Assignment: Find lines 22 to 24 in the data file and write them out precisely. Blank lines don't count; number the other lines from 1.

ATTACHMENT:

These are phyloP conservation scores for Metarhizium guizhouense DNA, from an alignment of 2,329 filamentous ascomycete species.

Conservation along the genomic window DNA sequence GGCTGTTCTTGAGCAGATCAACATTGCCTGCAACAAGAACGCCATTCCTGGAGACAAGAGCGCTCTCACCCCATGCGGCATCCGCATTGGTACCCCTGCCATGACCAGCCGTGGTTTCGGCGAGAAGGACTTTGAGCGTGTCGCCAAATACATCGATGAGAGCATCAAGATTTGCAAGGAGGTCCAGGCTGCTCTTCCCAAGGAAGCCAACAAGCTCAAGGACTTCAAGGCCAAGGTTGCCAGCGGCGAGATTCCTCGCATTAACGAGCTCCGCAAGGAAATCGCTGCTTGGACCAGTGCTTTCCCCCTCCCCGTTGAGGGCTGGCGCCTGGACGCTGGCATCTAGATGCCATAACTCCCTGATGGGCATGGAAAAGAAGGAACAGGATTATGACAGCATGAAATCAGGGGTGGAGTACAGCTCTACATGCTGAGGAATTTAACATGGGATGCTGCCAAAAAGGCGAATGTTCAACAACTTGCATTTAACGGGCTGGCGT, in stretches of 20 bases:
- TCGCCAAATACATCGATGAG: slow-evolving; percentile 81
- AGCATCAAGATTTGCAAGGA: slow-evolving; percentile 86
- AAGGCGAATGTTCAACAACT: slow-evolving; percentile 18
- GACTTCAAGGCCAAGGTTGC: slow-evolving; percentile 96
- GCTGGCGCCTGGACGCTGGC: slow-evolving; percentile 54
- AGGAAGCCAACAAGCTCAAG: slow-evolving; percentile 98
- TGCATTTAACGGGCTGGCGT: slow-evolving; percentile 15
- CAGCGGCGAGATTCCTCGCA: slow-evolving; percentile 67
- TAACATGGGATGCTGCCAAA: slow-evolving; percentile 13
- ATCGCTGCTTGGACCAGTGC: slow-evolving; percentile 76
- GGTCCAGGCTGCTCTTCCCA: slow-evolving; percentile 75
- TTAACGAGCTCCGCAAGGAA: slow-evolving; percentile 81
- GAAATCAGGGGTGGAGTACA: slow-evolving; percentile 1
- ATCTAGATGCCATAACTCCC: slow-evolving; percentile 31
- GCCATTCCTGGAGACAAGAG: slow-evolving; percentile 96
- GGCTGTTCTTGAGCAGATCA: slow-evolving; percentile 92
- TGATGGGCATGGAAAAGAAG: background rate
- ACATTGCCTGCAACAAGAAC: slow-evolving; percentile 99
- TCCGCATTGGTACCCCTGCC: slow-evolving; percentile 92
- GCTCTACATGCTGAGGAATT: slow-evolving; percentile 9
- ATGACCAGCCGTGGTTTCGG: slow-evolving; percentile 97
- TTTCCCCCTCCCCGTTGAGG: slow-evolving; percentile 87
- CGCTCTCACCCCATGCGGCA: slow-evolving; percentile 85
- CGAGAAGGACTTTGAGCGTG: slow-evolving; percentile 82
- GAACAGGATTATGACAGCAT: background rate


- GCTCTACATGCTGAGGAATT: slow-evolving; percentile 9
- ATGACCAGCCGTGGTTTCGG: slow-evolving; percentile 97
- TTTCCCCCTCCCCGTTGAGG: slow-evolving; percentile 87